Doctors in China use 3D printing to assist in complicated bone fixation surgery
on January 19, 2014, 43-year-old Zhang, who fell from 3 meters above the ground, was brought to the emergency department of the Third Affiliated Hospital of Southern Medical University. The fall resulted in a right acetabular fracture, right sided distal radius fractures and his pelvic bones were broken into four pieces.
Normally during an acetabular open reduction surgery doctors have to make a 20-30cm incision which could cause great blood loss. This time the orthopedic trauma team led by Professor Zeng Shenjun printed out a pelvic model of the patient on a 3D printer before the surgery was conducted. The 3D printed models served to help surgeons better prepare for tricky operations by practicing first on the models. The team designed surgical plan based on the 3D printed model and practiced a series of preoperative surgical simulations.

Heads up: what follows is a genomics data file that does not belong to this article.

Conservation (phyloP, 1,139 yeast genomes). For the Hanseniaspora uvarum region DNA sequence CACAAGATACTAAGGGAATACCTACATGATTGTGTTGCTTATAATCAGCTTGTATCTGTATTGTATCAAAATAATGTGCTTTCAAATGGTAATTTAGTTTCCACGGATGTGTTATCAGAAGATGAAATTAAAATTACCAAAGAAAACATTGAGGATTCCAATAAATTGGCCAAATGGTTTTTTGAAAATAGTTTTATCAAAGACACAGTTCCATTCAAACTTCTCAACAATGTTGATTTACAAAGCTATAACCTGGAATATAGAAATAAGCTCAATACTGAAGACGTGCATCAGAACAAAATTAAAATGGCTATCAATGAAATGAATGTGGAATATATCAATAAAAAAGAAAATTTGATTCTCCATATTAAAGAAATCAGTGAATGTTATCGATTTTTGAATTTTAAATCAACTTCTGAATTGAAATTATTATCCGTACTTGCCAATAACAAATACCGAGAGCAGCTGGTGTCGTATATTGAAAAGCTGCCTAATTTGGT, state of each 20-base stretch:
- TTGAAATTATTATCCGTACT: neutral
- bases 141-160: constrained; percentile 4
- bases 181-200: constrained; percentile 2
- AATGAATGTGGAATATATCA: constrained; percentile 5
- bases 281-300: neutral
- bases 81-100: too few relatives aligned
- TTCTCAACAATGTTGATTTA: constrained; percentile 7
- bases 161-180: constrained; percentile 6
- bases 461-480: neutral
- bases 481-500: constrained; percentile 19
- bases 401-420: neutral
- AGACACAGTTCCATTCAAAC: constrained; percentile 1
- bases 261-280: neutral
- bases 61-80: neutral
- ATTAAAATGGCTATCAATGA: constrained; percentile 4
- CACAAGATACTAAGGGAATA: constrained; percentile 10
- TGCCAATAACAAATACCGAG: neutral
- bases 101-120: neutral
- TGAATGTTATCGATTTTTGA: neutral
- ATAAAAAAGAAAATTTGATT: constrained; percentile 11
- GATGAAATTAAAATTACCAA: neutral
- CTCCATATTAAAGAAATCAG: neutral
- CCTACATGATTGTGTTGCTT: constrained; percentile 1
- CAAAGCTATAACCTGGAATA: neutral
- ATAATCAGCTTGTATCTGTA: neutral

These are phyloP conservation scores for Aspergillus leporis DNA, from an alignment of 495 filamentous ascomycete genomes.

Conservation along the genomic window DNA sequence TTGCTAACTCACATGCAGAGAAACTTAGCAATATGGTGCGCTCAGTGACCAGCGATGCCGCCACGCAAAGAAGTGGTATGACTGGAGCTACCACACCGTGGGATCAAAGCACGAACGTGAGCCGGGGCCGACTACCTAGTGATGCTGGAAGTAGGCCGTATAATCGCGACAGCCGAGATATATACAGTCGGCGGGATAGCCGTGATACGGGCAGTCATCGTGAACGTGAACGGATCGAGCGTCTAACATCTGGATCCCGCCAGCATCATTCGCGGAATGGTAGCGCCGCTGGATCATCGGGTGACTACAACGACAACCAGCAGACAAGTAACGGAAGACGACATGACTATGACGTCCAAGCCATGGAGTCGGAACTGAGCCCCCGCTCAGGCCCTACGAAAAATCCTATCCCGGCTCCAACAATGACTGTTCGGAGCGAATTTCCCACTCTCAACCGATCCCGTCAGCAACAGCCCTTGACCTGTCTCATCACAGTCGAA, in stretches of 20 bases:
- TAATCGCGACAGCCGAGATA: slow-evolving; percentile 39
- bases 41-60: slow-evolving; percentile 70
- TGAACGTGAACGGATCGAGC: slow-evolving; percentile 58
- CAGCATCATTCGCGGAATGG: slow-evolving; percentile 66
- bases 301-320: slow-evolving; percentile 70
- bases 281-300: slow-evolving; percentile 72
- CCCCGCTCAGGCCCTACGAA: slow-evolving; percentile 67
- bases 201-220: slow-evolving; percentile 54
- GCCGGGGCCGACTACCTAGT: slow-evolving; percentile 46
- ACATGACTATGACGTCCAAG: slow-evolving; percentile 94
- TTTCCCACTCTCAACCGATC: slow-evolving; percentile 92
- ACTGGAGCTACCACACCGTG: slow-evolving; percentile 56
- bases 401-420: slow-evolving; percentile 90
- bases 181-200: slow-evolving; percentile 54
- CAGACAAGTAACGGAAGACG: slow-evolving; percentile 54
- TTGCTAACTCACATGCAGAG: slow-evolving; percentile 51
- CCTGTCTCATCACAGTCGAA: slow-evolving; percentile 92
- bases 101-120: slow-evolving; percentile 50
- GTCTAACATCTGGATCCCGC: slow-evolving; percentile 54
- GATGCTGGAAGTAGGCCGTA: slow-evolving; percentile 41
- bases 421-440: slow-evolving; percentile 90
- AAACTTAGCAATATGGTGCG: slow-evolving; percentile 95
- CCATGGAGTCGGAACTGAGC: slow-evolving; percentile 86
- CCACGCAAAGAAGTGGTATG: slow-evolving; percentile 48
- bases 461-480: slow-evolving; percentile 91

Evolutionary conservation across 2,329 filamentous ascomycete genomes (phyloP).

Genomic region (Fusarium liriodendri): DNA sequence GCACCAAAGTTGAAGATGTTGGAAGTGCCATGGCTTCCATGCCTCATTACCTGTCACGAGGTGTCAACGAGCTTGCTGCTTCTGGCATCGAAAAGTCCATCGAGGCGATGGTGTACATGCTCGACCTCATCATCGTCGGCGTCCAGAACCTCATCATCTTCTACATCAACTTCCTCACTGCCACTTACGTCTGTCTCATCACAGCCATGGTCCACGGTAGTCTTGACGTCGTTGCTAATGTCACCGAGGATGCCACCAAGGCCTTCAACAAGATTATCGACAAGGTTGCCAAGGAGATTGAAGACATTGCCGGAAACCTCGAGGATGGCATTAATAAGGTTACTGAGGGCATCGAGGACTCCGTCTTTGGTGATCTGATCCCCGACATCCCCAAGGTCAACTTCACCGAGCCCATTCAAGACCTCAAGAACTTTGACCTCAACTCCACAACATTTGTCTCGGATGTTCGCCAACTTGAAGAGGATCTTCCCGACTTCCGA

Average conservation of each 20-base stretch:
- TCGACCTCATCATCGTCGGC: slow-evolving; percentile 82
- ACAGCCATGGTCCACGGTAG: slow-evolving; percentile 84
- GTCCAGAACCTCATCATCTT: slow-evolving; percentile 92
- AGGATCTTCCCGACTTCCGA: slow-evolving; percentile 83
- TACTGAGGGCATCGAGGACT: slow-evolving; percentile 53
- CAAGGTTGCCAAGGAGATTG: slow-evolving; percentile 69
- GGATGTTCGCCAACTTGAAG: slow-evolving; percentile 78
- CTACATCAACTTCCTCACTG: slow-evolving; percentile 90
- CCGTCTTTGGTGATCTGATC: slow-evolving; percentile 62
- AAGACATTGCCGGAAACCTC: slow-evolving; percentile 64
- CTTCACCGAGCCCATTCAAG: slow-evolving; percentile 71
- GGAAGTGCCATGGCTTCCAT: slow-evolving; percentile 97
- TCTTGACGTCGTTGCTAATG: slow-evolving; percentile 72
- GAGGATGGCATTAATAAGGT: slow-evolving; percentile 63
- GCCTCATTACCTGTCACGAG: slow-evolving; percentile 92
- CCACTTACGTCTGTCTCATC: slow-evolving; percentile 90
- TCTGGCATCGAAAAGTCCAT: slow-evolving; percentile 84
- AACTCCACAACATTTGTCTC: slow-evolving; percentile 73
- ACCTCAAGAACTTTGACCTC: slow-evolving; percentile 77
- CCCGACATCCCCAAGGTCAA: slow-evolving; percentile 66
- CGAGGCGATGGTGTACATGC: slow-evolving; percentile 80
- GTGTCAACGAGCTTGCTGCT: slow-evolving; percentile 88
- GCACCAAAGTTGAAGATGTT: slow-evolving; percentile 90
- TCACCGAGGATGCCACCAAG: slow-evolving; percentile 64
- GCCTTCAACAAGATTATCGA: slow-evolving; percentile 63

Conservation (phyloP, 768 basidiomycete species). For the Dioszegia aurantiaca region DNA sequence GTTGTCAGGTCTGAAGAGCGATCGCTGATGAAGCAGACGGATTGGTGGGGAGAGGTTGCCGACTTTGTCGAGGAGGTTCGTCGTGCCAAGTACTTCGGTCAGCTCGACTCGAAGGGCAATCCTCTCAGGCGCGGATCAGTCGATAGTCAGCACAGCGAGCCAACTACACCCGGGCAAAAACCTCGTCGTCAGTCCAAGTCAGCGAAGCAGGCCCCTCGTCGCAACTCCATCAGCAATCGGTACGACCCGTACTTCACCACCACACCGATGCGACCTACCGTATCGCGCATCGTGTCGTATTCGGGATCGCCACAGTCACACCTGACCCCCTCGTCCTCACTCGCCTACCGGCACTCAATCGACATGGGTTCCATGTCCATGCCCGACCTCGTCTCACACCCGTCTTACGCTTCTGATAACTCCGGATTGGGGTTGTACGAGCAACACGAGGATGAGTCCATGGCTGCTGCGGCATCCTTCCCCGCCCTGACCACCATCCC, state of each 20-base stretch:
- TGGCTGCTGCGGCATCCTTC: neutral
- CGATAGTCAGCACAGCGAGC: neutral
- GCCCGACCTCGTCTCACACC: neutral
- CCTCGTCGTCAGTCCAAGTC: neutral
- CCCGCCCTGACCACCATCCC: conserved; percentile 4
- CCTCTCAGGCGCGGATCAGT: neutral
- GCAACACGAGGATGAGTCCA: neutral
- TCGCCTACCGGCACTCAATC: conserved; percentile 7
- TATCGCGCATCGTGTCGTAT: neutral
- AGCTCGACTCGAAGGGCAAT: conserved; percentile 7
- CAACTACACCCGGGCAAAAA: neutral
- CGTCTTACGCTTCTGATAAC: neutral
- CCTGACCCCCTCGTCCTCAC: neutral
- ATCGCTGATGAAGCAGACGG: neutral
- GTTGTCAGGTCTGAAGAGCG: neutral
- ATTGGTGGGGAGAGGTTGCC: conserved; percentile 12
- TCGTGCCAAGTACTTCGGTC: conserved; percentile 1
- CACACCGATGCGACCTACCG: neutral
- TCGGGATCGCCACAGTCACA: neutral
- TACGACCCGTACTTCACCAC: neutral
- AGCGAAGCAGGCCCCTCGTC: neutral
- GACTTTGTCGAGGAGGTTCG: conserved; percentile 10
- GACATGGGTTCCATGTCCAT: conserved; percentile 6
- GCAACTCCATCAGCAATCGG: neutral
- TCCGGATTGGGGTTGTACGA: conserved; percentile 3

On January 24, after all the preparation work is completed, doctors performed an acetabular fracture fixation surgery on the patient.
During the surgical procedure, the prebent steel plate was placed in the right position and fixed with pre-measured screws. The 3D printed model allows doctors to prepare the right size and length of the plate and screws before the operation. It helps surgeons also in knowing what steps or precautions to take in advance to avoid problems.
The surgery took only about one hour and the small incision caused only 80 ml of intraoperative bleeding. "With traditional procedure, the bleeding would be at least 1000 ml." said surgoen Jin Dadi. "3D printing helps to reduce the medical errors and the suffering of the patients drastically".
The patient responded very good to the procedure. One day later, Mr. Zhang could stand up and walk several steps with the assistance of sticks.